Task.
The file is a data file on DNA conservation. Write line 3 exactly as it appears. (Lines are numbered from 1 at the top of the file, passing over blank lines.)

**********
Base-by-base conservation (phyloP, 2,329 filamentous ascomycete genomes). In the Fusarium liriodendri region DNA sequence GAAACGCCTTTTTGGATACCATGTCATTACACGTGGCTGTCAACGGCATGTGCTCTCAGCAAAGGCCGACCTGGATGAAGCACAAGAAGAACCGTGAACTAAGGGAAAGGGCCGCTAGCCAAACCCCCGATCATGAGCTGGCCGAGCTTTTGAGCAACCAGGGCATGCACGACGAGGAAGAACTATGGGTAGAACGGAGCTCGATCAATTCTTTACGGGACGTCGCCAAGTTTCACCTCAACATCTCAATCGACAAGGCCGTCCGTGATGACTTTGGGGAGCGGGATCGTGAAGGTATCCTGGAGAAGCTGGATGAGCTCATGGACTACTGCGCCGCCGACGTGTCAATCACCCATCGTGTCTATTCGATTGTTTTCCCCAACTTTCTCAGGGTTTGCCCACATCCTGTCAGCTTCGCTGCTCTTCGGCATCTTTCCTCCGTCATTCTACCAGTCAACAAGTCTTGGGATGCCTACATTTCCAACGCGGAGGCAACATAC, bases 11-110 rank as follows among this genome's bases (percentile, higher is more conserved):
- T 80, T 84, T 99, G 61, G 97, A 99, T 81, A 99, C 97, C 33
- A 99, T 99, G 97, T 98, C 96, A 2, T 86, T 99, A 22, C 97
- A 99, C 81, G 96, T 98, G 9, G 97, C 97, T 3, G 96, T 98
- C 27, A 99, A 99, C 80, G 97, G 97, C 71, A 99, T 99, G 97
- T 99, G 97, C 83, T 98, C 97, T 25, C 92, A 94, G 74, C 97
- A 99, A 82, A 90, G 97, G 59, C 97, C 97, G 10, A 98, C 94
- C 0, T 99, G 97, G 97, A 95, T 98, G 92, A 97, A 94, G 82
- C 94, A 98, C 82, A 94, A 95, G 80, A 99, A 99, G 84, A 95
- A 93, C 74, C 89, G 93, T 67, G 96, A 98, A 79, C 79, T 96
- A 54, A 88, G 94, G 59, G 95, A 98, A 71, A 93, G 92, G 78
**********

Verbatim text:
- A 99, T 99, G 97, T 98, C 96, A 2, T 86, T 99, A 22, C 97